“First off, we’re going to pay for it and front the money up,” Ryan said. “But I do think that there are various ways -- as you know, I know your follow-up question is, is Mexico going to pay for the wall? There are a lot of different ways of getting Mexico to contribute to doing this. And there are different ways of defining how, exactly they pay for it.”
Trump strategist Steve Bannon tells media to “keep its mouth shut”
In an interview with The New York Times published Thursday, Stephen Bannon said that the media is the “opposition party” of the new administration and “should be embarrassed and humiliated” by the unanticipated election result.
The article cites Bannon as referring to himself at one point as “Darth Vader.”
Mexico import tax?
White House spokesman Sean Spicer said Thursday President Trump is proposing a 20 percent tax on imports, particularly on products and services from Mexico, so that revenues could be used to pay for the construction of Mr. Trump’s proposed wall along the U.S. southern border.
Later in the afternoon, however, Spicer and White House chief of staff Reince Priebus told reporters that the proposal was in fact just one of several options the White House was considering, including a border tax in the range of 5 - 20 percent. “It is part of a buffet of options,” White House chief of staff Reince Priebus told reporters, according to CBS News’ Margaret Brennan.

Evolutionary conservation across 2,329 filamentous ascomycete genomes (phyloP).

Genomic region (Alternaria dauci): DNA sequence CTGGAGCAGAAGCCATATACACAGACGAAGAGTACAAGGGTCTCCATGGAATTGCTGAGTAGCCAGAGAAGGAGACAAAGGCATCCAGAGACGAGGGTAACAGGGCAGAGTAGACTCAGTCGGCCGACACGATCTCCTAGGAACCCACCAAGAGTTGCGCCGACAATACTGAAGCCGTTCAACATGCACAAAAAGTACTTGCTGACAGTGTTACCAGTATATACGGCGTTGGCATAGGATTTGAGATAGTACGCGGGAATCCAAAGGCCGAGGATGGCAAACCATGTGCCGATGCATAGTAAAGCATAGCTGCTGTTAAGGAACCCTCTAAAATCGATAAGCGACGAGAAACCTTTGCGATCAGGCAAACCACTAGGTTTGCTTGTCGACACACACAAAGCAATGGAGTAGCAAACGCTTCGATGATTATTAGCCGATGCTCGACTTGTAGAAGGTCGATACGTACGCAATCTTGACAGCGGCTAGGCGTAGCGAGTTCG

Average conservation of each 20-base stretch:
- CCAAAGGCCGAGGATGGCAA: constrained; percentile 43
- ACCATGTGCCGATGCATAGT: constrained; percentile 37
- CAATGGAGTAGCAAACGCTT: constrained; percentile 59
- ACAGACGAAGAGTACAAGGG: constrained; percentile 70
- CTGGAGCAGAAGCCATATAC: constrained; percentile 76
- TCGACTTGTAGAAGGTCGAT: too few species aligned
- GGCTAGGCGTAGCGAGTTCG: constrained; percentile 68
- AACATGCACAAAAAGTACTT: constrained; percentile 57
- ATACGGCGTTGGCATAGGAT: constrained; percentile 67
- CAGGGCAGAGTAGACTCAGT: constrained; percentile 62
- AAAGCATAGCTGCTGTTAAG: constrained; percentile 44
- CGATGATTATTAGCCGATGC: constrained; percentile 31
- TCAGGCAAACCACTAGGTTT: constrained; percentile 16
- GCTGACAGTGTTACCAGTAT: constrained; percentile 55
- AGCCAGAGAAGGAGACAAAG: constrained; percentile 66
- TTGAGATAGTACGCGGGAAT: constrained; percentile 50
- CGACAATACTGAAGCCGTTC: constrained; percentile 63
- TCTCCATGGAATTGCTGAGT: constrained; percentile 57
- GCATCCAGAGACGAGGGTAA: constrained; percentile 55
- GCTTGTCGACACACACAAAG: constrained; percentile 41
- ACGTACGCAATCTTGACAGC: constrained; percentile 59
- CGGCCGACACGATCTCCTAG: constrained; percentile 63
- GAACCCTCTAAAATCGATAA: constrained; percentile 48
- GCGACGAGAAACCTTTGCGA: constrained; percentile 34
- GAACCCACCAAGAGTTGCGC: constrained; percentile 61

GOP retreat in Philadelphia
Mr. Trump headed up to Philadelphia to visit the Republican House and Senate retreat. He began by ribbing Republican leaders about their pre-Trump electoral losses and then touched on a number of topics, including his executive actions.
He assured the American people that they “will not pay for the wall.” And he said he’s working on a tax reform bill that would include making Mexico foot the bill for the wall “if we decide to go that route.”
Mr. Trump also commented on the executive order he signed on immigration Wednesday, saying that it means the “immediate removal of criminal aliens” and “cracking down on sanctuary cities.”
Chelsea Manning is “ungrateful TRAITOR”
President Trump blasted Chelsea Manning in an early morning tweet Thursday, calling the convicted Army leaker an “ungrateful TRAITOR” who he said should “never have been released from prison.”
The president also charged that Manning had called former President Obama a “weak leader,” though the transgender soldier -- whose prison commutation was one of Mr. Obama’s last acts in the Oval Office -- didn’t exactly say that.
Trump’s Executive Orders
At the Pentagon, Mr. Trump signed two executive actions -- one on “extreme vetting” and another on rebuilding the military.
“I’m establishing new vetting measures to keep radical Islamic terrorists out of the United States,” the president told an audience at the Pentagon Friday.
Mr. Trump was initially expected to roll out an executive action on voter fraud today, but that has now been postponed and the timing for its release is unclear.
“It will be a follow up on the announcement yesterday of his commitment to better understand voter fraud, faulty registration, etcetera,” Spicer told reporters aboard Air Force One on Thursday, CBS News Steven Portnoy reports.
A day after Mr. Trump signed an immigration executive action targeting sanctuary cities, the Miami-Dade mayor dropped his city’s status as a sanctuary city.